What Are the Benefits of Rice Water for Babies?

Rice water has no particular benefit for babies on a day-to-day basis or as a substitute for breast milk or formula. Rice water has a long history of use in treating diarrhea or other gastrointestinal disorders in Southeast Asian families, but many doctors don't consider it the best treatment for gastrointestinal disorders in infants.


Rice water contains no ingredients except the minerals and nutrients that leach out of the rice into the water after you boil the rice. After boiling, remove the rice and serve just the water used to cook the rice to the baby.


Rice water is a cheap and readily available choice of rehydration fluid as a replacement for the fluids lost in vomiting and diarrhea. For families who don't have access to intravenous rehydration or electrolyte solutions, rice water is better than plain water as a rehydration source. In a letter published in the July 2001 "BMJ" commenting on a review of literature conducted by British researchers on oral rehydration solution, assistant professor of physiology Ting Fei Ho of the University of Singapore states that rice water decreases stool output and is effective in mild to moderate gastroenteritis.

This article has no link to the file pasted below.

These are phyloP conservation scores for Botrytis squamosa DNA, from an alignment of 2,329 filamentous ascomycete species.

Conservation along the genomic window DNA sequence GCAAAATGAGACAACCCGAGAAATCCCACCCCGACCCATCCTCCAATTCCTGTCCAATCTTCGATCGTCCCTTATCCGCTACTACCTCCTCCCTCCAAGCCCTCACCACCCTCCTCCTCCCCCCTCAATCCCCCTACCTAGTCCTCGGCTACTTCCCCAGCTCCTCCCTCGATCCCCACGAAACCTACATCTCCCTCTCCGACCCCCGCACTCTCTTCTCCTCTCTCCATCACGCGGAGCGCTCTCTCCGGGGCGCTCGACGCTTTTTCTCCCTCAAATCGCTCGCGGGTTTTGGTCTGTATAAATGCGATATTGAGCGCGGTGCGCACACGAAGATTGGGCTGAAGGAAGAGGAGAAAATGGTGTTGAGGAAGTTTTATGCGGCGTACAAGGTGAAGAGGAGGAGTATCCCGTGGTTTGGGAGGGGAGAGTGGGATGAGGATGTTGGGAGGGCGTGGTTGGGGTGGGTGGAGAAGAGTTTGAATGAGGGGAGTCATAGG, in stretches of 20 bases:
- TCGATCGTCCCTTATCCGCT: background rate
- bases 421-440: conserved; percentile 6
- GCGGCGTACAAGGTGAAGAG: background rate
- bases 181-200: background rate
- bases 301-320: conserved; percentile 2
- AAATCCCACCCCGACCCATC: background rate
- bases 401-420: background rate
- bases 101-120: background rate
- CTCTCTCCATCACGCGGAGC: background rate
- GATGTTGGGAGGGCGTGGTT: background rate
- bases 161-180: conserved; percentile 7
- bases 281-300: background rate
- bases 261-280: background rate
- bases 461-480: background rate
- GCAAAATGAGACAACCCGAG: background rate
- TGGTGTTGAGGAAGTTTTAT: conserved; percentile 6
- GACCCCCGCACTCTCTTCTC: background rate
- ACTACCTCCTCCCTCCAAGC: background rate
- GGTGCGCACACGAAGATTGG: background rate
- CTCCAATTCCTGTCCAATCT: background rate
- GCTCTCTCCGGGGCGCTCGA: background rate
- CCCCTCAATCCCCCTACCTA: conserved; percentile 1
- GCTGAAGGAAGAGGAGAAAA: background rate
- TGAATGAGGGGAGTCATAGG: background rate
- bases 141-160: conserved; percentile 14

Rice water doesn't contain enough carbohydrate -- a source of energy needed to replace calories lost during diarrheal episodes -- protein or minerals to serve as a replacement for the mineral lost in a bout of diarrhea, pediatrician Dr. Vinay Reddy explains. In a rebuttal letter to Ho published in "BMJ" in July 2001, assistant professor of pediatrics at Harvard University Christopher Duggan stated that rice water lacks the sodium and potassium necessary to replace the minerals lost.


Rice water does not contain the nutrients necessary for optimal growth in babies. Do not give your baby rice water in lieu of formula or use it as a way to dilute formula. Do not use rice water when your baby has diarrhea or vomiting unless your doctor specifically suggests it. A baby with severe diarrhea who loses 10 percent of his body weight, or 2 pounds for a 20-pound infant, is severely dehydrated and needs medical evaluation, pediatrician and author Dr. William Sears warns.